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  • Writer's pictureM Atkinson


Updated: Dec 26, 2021

I sometimes wonder what children are being told about their talents these days.

I remember figuring out quite early in life (I was 7 years old) that maths was not my talent. My teacher made me stay after class to finish a question that I just did not get. I felt stupid compared to my classmates and didn't dare to face my parents who were wondering what took me so long. There and then, I decided that I just couldn't do maths. All my teachers after that must have agreed because my grades were either very bad, or just bad.

I made peace with this realisation quickly, learning that neither my father, my mother or any of my three older brothers were any good at maths. So, the practical person I am, I decided to focus on what went well. I liked languages, biology, and geography so I had enough to do whilst giving up on maths, economics and everything that came close.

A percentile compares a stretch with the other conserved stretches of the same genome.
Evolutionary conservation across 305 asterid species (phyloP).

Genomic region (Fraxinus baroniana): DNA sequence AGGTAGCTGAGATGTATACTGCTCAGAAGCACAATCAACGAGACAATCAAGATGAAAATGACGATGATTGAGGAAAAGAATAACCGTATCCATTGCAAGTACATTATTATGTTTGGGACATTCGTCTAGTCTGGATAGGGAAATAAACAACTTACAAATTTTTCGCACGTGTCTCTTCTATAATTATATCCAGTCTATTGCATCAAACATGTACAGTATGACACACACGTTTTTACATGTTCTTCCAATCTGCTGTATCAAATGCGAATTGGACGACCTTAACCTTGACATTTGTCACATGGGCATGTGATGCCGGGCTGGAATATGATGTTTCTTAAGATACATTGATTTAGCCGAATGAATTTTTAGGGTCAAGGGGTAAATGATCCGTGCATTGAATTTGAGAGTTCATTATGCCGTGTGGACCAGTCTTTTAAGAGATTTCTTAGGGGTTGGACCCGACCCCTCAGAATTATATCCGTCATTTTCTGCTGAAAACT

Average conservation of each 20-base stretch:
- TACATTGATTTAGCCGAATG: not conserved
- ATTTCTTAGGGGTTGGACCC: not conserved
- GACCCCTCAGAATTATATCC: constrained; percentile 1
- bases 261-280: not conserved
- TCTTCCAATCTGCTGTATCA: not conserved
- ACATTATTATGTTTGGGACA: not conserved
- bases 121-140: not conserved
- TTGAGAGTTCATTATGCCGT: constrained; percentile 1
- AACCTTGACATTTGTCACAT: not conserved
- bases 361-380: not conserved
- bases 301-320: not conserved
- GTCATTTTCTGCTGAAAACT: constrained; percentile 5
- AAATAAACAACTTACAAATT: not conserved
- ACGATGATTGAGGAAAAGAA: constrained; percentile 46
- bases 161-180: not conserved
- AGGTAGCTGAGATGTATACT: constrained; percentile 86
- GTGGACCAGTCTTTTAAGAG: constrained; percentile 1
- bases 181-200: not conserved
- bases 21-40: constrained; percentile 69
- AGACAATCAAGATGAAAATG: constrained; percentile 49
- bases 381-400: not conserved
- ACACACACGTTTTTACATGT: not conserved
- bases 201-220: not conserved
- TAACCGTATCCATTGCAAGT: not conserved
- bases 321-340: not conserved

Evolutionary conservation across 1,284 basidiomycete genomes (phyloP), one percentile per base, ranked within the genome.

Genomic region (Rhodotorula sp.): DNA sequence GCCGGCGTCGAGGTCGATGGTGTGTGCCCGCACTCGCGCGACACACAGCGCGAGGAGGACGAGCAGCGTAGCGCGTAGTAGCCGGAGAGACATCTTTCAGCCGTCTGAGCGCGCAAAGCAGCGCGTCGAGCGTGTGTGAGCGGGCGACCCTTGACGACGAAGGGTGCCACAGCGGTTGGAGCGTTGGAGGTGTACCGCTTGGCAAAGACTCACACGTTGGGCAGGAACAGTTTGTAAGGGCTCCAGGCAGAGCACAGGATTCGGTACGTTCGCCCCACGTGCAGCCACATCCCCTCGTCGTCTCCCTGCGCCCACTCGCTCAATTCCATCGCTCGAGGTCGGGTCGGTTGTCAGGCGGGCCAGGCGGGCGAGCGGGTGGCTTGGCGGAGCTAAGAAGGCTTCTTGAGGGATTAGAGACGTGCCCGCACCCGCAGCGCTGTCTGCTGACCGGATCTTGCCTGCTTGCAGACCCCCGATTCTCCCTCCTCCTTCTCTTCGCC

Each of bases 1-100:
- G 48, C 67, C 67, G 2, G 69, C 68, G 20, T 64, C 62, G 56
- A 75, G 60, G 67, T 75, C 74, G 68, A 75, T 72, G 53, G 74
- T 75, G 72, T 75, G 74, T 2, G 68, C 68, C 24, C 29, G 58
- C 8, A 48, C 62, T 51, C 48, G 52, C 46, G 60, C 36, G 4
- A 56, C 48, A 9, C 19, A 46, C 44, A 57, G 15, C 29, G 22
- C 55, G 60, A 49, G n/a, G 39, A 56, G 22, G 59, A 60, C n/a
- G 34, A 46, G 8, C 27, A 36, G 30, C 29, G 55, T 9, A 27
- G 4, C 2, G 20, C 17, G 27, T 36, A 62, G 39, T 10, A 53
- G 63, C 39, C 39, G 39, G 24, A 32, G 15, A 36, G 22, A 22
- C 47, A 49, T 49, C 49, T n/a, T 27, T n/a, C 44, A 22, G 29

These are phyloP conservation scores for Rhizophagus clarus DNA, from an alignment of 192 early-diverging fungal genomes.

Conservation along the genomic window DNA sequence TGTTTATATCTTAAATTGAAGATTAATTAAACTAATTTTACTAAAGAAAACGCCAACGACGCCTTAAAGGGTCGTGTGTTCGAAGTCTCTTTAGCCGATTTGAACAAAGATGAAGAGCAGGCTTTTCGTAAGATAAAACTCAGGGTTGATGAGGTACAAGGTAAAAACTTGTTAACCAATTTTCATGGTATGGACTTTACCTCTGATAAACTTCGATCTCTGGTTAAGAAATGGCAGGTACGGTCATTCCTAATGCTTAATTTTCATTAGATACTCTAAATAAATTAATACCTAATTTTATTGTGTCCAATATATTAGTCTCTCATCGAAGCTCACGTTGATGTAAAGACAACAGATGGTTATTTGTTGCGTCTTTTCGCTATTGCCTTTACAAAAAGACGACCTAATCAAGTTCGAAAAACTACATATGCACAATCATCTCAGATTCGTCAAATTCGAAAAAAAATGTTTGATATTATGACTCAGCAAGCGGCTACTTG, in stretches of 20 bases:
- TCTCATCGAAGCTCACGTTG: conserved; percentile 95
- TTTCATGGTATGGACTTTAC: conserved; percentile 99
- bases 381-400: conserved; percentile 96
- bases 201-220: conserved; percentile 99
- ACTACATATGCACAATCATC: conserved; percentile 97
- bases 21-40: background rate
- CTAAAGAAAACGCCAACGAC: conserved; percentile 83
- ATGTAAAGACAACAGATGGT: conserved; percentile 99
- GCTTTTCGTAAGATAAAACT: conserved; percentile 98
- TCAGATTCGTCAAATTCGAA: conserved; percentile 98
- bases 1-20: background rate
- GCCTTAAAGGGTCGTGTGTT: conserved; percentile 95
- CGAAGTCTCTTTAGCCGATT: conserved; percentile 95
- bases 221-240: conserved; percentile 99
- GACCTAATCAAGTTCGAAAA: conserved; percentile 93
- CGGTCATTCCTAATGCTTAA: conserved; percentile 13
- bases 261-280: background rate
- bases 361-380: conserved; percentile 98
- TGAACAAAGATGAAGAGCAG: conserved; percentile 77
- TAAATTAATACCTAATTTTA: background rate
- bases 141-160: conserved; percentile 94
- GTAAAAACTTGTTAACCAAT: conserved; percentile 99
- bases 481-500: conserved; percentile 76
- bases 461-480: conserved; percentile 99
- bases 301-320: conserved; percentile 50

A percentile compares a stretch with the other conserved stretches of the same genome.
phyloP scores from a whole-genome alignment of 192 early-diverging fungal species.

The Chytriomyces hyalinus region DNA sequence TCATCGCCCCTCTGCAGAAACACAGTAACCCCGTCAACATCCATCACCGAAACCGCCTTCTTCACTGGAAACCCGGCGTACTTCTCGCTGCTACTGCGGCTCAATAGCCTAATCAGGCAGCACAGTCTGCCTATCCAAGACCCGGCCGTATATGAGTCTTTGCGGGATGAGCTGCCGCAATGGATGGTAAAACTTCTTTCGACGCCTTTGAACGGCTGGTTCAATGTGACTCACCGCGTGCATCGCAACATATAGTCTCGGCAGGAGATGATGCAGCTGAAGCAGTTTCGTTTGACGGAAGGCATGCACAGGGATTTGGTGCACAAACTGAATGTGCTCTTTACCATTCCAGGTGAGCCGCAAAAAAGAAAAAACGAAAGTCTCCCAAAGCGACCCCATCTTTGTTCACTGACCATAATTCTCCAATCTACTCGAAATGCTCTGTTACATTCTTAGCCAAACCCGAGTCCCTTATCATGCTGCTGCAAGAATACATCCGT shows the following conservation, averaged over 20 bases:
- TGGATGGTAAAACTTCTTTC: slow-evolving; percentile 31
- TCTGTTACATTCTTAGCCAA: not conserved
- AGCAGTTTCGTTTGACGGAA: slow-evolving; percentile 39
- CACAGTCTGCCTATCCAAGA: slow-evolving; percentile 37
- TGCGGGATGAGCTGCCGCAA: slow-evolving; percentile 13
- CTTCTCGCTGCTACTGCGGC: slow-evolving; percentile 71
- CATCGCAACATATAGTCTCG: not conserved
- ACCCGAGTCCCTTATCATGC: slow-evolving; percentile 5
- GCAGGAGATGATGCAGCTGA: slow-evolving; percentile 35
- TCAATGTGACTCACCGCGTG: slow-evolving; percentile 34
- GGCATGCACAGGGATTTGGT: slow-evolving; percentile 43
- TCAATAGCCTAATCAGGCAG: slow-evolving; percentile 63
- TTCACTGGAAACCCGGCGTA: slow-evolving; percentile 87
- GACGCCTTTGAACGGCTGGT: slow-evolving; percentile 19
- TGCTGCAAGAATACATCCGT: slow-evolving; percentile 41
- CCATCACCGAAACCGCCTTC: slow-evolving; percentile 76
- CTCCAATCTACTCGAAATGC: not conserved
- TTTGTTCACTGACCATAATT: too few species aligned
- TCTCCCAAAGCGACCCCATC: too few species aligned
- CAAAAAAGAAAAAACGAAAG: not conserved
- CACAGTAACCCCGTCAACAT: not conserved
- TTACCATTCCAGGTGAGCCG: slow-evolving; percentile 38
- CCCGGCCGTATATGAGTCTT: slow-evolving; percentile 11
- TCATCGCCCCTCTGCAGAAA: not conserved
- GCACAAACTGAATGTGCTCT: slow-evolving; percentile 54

Now though, I wonder what I would've done if there had only been one teacher that would've said during a parent-teacher meeting: 'Your daughter isn't a maths star, yet.' Instead of the well-known: 'Your daughter isn't exactly a maths star.' What if we not only see the talents of our children but also the potential in what is apparently not their strongest point, yet?

I am not saying all children should develop every skill known to mankind, but we could alter the way we look at imperfections. School, after all, is a place to learn things we did not know or could not do, yet. Right? I believe the same is true for life. Every day we live and learn, so let's embrace our flaws as things we cannot do yet, and things we do not know as things we don't know yet.

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